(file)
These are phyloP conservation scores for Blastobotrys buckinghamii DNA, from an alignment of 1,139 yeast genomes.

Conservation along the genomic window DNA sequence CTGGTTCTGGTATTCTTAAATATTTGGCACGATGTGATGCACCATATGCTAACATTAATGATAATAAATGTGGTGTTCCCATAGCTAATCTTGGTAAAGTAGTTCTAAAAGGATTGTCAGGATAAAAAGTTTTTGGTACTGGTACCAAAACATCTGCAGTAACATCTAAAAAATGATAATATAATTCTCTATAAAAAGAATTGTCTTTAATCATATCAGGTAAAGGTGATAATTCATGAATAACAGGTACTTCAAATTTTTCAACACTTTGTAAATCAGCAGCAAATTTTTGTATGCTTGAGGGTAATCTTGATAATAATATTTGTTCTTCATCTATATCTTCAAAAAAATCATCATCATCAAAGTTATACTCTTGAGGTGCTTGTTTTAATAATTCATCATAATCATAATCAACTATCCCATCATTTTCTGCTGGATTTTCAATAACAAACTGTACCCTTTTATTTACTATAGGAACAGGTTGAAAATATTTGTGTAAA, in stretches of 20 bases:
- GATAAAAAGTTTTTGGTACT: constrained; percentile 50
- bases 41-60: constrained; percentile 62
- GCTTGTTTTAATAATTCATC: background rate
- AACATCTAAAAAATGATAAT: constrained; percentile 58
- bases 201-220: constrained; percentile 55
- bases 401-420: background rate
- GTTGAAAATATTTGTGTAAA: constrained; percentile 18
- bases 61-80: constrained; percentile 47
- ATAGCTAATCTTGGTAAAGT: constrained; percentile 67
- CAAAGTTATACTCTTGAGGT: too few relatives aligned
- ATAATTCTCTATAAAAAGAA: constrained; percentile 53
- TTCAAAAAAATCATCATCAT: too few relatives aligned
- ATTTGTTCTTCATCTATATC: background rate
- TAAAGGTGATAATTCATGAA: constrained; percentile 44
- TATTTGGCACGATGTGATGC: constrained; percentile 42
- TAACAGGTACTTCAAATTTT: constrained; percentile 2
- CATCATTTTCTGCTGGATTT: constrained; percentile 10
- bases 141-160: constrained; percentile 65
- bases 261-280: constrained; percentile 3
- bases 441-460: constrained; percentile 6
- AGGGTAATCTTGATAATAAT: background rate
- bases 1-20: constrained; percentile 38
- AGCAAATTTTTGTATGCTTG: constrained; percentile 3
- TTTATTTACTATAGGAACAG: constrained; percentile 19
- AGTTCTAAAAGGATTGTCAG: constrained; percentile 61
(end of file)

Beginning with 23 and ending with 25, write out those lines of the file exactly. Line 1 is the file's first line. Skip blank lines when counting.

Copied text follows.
- AGGGTAATCTTGATAATAAT: background rate
- bases 1-20: constrained; percentile 38
- AGCAAATTTTTGTATGCTTG: constrained; percentile 3